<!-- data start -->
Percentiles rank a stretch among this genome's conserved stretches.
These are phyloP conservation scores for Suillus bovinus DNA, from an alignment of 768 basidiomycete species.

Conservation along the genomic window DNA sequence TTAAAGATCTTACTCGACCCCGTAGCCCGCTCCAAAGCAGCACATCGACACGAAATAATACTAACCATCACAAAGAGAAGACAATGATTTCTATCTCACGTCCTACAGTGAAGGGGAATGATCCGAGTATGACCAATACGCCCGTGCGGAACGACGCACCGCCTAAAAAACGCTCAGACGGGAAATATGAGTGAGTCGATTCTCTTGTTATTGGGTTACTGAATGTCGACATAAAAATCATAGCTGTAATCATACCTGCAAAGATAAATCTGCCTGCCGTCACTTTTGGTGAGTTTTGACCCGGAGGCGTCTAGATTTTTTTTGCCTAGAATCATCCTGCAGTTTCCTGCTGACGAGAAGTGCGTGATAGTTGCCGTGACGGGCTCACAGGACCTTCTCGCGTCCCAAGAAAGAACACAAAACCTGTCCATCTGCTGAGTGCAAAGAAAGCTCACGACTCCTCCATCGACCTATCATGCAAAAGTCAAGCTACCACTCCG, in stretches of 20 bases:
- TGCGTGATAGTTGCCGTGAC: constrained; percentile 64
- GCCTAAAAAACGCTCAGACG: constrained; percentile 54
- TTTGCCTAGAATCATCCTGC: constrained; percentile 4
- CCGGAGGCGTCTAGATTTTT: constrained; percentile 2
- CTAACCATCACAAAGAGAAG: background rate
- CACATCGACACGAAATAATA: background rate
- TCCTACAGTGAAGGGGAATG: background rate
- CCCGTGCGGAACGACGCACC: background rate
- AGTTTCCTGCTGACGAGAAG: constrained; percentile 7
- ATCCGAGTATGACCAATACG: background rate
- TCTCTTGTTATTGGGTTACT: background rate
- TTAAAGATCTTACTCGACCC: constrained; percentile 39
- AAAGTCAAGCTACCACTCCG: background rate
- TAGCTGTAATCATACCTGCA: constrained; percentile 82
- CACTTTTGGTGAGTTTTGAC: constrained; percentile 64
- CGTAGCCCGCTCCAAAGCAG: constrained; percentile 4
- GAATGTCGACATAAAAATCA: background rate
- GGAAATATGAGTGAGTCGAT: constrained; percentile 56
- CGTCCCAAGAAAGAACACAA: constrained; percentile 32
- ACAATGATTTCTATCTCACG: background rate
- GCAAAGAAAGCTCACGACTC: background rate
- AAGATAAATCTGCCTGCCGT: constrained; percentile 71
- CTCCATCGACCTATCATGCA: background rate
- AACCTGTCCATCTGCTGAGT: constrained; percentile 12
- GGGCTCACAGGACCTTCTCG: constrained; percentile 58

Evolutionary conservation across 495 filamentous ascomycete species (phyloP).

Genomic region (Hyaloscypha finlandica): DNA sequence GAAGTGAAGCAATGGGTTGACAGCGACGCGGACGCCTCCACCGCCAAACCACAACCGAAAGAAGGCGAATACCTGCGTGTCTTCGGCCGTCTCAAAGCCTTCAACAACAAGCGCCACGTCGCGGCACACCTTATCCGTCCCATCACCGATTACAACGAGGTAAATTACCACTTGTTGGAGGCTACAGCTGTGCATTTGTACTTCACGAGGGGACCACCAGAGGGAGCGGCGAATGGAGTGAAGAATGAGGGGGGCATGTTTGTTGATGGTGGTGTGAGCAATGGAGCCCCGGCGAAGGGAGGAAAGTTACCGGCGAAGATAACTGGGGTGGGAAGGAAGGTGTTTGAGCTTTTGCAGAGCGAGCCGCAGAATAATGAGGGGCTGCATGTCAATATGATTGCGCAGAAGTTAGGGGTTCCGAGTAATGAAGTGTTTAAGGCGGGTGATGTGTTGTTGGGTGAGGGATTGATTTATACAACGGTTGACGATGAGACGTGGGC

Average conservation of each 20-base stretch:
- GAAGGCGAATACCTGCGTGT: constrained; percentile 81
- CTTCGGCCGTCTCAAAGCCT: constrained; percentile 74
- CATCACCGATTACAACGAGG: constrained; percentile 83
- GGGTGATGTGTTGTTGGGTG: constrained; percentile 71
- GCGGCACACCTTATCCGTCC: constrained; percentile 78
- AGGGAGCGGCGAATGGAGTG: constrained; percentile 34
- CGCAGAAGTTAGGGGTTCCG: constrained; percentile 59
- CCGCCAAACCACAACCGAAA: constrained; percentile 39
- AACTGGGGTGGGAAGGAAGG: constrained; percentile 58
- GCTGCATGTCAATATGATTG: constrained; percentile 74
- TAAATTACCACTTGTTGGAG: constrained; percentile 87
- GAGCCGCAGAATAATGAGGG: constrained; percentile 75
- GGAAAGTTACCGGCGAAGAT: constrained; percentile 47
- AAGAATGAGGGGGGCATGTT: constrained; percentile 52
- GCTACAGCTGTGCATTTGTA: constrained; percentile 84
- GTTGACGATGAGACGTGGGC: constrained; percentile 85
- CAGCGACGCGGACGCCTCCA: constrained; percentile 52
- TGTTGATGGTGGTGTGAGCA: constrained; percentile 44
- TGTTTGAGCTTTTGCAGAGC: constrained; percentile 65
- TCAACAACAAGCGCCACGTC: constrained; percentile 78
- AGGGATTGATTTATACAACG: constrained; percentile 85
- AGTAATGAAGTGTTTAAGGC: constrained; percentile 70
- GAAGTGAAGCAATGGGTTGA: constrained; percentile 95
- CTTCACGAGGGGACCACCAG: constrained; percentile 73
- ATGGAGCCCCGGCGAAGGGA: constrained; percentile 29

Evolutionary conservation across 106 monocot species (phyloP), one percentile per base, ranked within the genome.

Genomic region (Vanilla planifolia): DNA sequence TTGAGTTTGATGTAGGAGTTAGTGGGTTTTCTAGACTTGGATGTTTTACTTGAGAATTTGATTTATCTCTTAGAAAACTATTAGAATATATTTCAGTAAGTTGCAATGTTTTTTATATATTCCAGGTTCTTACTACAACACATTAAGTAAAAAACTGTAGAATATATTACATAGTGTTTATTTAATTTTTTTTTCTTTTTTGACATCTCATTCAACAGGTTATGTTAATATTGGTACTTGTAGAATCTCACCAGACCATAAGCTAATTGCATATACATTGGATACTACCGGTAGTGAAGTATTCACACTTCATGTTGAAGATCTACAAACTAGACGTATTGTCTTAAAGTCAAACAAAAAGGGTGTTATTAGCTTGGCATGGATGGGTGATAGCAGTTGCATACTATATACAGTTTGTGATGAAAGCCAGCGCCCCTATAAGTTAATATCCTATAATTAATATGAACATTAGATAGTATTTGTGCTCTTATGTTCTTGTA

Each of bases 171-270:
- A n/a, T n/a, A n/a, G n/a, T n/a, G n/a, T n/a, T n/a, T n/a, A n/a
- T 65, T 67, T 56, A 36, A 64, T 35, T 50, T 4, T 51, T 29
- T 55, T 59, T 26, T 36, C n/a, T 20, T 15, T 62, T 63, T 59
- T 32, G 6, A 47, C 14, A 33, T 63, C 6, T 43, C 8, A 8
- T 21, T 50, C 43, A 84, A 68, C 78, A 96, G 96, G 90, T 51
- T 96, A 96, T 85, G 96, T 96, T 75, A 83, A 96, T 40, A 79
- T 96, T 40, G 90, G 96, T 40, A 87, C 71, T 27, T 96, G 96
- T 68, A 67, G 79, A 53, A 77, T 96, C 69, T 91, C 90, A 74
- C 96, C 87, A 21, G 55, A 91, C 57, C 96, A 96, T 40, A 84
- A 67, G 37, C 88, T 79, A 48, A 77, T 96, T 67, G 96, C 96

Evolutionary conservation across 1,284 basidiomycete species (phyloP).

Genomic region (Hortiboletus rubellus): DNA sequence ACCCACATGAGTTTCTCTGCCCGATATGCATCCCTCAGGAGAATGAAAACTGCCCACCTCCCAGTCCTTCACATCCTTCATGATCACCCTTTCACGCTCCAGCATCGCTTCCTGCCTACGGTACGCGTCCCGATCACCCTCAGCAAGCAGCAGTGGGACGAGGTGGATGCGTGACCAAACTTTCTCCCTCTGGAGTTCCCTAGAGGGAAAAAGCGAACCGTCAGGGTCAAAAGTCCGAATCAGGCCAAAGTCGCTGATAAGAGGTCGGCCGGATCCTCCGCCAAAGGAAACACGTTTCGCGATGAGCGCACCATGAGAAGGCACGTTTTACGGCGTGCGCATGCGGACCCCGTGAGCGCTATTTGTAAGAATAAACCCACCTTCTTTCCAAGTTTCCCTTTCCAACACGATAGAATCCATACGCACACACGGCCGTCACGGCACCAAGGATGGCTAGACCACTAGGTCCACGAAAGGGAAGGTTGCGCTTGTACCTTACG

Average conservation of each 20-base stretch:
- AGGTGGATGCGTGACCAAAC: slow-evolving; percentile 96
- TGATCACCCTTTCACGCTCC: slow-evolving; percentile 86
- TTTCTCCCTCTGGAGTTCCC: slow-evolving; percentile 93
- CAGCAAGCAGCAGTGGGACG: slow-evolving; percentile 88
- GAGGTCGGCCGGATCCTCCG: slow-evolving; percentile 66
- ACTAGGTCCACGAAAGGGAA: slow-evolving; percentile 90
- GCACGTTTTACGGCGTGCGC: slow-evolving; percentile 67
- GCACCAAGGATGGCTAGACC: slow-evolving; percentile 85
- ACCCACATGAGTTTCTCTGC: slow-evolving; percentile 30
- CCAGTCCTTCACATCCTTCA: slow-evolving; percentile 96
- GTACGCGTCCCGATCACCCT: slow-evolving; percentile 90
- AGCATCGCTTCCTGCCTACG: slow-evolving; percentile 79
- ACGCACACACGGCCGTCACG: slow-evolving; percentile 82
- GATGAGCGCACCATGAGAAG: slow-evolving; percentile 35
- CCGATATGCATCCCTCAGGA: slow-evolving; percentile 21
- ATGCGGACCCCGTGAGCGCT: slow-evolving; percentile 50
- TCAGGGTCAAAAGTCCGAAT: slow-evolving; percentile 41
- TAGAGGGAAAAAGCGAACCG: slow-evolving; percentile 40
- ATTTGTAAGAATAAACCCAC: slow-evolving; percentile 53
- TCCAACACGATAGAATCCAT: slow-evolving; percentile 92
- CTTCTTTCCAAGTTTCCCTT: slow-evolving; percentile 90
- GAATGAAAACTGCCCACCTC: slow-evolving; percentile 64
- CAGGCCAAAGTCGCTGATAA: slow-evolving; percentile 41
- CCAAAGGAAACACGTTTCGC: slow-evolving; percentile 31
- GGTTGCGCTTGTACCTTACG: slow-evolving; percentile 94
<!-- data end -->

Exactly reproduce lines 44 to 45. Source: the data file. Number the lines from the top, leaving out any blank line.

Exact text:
- GGAAAGTTACCGGCGAAGAT: constrained; percentile 47
- AAGAATGAGGGGGGCATGTT: constrained; percentile 52